Katrina, Sandy and Harvey – What Have We Learned and What Can We Do Better? (Part 1)
Katrina, Sandy and Harvey – What Have We Learned and What Can We Do Better? (Part 1)04.04.2018
Last month, I presented a series of risk management seminars to various insurance intermediary groups including a look back at how the insurance agency community dealt with Hurricane Harvey and other natural disasters. Specifically, I discussed what was learned from Hurricane Katrina and Superstorm Sandy, and asked “Can we do better?” With hurricane season approaching, I thought it useful to spend my next few blogs (i) examining insurance agent E&O claims following a natural disaster; and (ii) exploring risk management tools to prevent problems that lead to claims in the first place. The goal is to enhance the prospect of a successful defense, and reduce the impact of the claims that are made.
A good place to start is understanding the landscape in which an insurance agent is operating following a natural disaster. Admittedly, the nature of the E&O claim following a hurricane for example is no different than the typical E&O claims made against agent whether it be, for example, an alleged failure to advise or failure to procure. It is just that the claims are more numerous and concentrated given the number of people impacted in a particular region. It is not surprising then that there are plaintiff’s lawyers who ramp up their advertising following a natural disaster. Following Hurricane Irma last year, I was in Florida and read something to the effect as follows:
- You paid for flood coverage and later found out that you lack flood coverage because your insurance agent made a mistake.
- You can file an insurance agent negligence claim to recover the amount you would have received if you had proper insurance coverage.
A December 2017 case from the U.S. Court of Appeals (Second Circuit) concerning a Superstorm Sandy E&O claim further illustrates the point. In Cammeby’s Mgt Company v. Alliant Insurance Services, a property management company had a multi-location policy with a limit of $30 million and a sub-limit of $10 million for Brooklyn (NY) properties. The insured requested that the sub-limit be removed; however, when the policy increased in premium, the $10 million sub-limit was reinstated. As a result, following Superstorm Sandy, there were insufficient limits for the Brooklyn properties. The management company took the position that it simply inquired whether reinstatement/return premium was possible (and did not request a policy change). The broker took the position that the VP they were dealing with instructed the sub-limit reinstatement or, at least, the insured acquiesced to the reinstatement by receiving the change endorsement and depositing the return premium. The Federal Appeals Court found the broker negligent, and liable for the $20 million difference in damages that would have been available if the sublimit had not been reduced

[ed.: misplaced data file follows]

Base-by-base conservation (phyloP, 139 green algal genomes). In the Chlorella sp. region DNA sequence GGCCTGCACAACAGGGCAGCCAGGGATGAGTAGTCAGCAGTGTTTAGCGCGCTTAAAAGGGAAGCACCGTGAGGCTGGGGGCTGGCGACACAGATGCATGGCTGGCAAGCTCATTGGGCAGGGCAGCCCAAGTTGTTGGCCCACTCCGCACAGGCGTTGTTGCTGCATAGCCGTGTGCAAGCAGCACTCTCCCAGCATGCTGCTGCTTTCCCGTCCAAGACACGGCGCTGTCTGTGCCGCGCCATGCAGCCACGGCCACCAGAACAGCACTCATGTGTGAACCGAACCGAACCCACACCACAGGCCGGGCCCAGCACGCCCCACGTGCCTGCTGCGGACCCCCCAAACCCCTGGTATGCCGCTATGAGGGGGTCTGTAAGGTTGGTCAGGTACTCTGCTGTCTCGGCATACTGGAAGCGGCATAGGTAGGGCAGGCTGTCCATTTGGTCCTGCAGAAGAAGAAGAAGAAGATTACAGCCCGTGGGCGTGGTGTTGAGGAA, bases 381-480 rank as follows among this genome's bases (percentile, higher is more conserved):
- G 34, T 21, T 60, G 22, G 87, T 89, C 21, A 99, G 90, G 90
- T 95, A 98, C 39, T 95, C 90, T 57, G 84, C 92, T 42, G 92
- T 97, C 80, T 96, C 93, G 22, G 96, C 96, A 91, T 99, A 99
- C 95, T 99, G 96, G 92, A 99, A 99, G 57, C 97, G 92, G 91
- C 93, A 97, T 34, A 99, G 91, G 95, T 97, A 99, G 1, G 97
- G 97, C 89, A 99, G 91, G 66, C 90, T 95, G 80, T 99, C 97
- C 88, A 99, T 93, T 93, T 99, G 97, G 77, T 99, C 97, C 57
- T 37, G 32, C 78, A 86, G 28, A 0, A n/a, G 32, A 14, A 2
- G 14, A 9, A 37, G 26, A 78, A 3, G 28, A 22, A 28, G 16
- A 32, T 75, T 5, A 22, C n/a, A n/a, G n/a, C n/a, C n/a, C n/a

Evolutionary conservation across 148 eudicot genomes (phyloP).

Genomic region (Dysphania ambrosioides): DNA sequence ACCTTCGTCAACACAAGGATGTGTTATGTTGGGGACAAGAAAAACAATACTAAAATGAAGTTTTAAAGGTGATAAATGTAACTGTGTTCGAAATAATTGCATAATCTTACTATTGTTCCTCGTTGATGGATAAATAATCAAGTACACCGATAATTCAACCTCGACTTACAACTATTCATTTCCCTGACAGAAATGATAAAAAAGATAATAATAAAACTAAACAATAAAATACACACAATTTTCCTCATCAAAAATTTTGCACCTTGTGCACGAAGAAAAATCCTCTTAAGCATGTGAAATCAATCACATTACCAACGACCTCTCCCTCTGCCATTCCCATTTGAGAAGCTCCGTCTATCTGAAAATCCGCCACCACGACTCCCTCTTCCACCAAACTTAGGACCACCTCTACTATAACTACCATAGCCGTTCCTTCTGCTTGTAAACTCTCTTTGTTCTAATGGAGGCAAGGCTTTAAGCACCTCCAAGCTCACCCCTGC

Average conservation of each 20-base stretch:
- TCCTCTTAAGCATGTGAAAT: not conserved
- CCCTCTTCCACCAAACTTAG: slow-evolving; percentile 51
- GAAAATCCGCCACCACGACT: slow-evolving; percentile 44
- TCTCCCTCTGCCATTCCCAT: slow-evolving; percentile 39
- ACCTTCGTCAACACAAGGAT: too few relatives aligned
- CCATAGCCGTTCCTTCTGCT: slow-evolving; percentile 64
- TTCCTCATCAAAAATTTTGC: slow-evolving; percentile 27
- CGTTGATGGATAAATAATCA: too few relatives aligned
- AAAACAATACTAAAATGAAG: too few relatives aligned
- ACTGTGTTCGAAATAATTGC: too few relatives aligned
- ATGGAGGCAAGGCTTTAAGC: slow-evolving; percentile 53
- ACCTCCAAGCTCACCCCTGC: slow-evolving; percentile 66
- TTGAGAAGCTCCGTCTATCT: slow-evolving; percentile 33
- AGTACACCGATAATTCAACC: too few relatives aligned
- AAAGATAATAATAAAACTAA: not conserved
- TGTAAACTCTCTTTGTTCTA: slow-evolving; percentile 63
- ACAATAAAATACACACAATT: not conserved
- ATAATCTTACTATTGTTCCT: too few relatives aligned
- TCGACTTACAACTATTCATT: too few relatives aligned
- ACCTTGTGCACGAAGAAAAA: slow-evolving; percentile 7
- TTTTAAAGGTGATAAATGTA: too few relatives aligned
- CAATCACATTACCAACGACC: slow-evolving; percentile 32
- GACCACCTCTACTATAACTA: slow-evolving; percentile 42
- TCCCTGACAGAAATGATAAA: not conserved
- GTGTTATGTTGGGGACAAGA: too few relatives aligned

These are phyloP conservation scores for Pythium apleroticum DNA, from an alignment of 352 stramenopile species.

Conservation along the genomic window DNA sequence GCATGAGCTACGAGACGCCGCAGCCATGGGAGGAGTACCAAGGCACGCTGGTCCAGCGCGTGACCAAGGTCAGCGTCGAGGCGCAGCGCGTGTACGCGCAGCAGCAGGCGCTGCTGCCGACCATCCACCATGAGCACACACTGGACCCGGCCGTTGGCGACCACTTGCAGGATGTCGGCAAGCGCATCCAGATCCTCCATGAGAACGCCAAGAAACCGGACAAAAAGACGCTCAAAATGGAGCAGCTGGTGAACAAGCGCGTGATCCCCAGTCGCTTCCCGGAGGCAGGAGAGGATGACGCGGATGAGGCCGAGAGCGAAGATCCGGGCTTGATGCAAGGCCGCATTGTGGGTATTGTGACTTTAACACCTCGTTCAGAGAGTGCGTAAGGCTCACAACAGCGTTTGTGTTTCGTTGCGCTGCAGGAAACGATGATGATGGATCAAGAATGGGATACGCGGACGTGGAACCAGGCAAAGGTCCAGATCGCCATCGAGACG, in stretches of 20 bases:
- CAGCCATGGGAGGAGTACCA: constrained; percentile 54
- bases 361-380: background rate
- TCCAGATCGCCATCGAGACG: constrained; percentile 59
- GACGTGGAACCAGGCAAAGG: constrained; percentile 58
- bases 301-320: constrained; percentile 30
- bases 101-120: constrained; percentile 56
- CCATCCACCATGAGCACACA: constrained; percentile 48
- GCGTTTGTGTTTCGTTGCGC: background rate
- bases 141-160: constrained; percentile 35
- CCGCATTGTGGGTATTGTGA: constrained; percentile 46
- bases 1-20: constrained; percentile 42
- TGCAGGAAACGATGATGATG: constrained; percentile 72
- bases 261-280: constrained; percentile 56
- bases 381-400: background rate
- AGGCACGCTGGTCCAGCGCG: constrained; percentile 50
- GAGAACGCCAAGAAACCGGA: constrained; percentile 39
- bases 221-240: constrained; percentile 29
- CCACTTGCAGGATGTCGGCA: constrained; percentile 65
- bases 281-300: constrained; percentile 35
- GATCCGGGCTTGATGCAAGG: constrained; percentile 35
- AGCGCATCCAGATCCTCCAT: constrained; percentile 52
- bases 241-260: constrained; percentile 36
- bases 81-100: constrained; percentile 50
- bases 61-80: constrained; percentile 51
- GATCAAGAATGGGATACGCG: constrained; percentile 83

With this background, insurance agents live (and work) where their clients live, and have to deal with the same issues following a natural disaster (no power, no cell/internet service, no workable office space). Last year, the Insurance Journal reported that 36.2% of agents recognized the need for a CAT business plan, but only 17% had one. In some respects, many agents have not learned from the problems that arose from Katrina and Sandy where (i) key employees were dispersed and hard to contact; and, (ii) client and insurer were lost, or not backed up or entered into an agency management system. The bottom line is that the inability to service your agency clients following a natural disaster increases your E&O exposure. In the next 2 blogs, therefore, I’ll turn to specific E&O claims that could be expected following a natural disaster, and then propose service standards as a risk management tool to prevent and defend against such claims.